Joco Diversions

In Spanish, English or Dog-lish, tone and gestures speak volumes

Jack enjoys his birthday burger and fries. He probably didn’t understand the song, but he understood he must be pretty special to score this meal.
Jack enjoys his birthday burger and fries. He probably didn’t understand the song, but he understood he must be pretty special to score this meal. Special to The Star

I’ve been trying to teach my dog English for some time now, and so far he’s about as successful a student as I can reasonably expect.

Even though Jack can’t speak the language, I think he understands most of the important things the rest of the family tells him. Honestly, that’s not too far behind where I stand with Spanish, and it’s a level of competence that has served me fairly well all my life.

I can get by in Spanish, even skewered a cousin with an off-color limerick of my own composition in the language not too long ago, but I rely pretty heavily on online translators if I have to get the message just right. When I’m on my own, I have to work out ways to twist sentences around my inability to reliably conjugate beyond the present tense en Español.

That means I sound like a caveman when I’m speaking Spanish in the real world, so I don’t have much standing to judge Jack’s complete inability to speak in anything other than barks and howls too harshly. I mean, we both manage to let people know what we’re trying to say.

It was a tweet from the actor Andy Richter last year that got me thinking about trying to help Jack manage to understand more than the usual dog commands. “Every dog that you’ve ever seen riding in a car had absolutely no idea where it was going,” Richter wrote. “Imagine living like that.”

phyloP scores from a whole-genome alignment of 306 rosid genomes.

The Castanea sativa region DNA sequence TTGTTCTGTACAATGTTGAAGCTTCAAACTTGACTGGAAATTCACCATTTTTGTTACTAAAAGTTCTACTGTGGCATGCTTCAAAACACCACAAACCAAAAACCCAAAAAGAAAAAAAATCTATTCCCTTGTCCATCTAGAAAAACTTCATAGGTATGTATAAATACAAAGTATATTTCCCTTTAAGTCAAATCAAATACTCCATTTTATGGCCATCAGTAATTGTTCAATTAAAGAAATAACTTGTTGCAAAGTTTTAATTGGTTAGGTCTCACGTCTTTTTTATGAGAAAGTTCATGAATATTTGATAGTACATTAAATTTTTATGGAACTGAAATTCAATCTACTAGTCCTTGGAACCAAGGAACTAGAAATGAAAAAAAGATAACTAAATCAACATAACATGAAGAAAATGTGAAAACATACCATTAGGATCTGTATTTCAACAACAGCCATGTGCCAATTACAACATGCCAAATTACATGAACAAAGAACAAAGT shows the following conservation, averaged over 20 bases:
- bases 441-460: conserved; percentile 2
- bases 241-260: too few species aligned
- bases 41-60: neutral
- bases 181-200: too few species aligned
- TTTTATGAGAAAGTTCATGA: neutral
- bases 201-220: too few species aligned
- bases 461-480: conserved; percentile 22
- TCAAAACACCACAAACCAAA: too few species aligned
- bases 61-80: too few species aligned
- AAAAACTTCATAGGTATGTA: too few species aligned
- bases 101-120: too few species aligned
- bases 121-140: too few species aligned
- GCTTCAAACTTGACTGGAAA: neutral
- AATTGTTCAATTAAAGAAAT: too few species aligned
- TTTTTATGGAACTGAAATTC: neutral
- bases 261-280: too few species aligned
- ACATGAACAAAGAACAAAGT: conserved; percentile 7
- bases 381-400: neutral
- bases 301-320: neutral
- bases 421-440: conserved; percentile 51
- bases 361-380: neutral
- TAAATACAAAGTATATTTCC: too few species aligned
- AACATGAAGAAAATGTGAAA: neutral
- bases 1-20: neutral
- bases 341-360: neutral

That’s maybe not the worst problem someone’s going to have in my house, but it’s definitely something worth trying to straighten out for a good dog.

And I knew from experience that you don’t have to speak a language to be able to understand it, thanks to all the time I spent with my mother’s parents, whose English was at least as bad as my Spanish.

Learn the most important words – “food,” “come here” and “play” covered plenty of what mattered when I was little – and a kid can use tone and gestures to work out the rest.

I sure didn’t need a bilingual dictionary to know when Grandma was telling me dinner was ready. And whatever words she used when we walked on her favorite beach on a day that’s still vivid in my mind, I know the message in her warm voice was one of love.

Grandpa even managed to convey the complex message that I had to start taking my first car in for more frequent oil changes just by coming out from under the hood with a dipstick coated in pitch-black oil and shouting “sucio!” – “dirty!”

If a handful of important words was enough Spanish for me as a kid, that’s plenty enough English to get a dog through his day.

Jack figured out “walk” as a little pup when I’d invite him out for one after I put on my sneakers in the morning. Seeing how his tail slows down when I tell him I’m putting on sneakers for a trip to the gym instead some mornings lately, I see he’s at least worked out that “gym” means he has to wait for his walk, which is as much as he needs to comprehend.

And when he turned 2 years old a couple of weeks ago, he didn’t understand anything other than his name in the “Happy Birthday” the family sang for him, but he’s bright enough to put the liveliness of our voices together with the burger and fries we set out for him and figure out that he was being celebrated for something.

He definitely understood that whatever we were saying, it boiled down to, “Good boy. I love you.”

That’s all I knew Grandpa was saying underneath words I didn’t understand when he’d spread his hand on my forehead and give me a blessing at the end of every visit to his house. But it was enough.

Richard Espinoza is a former editor of the Johnson County Neighborhood News. You can reach him at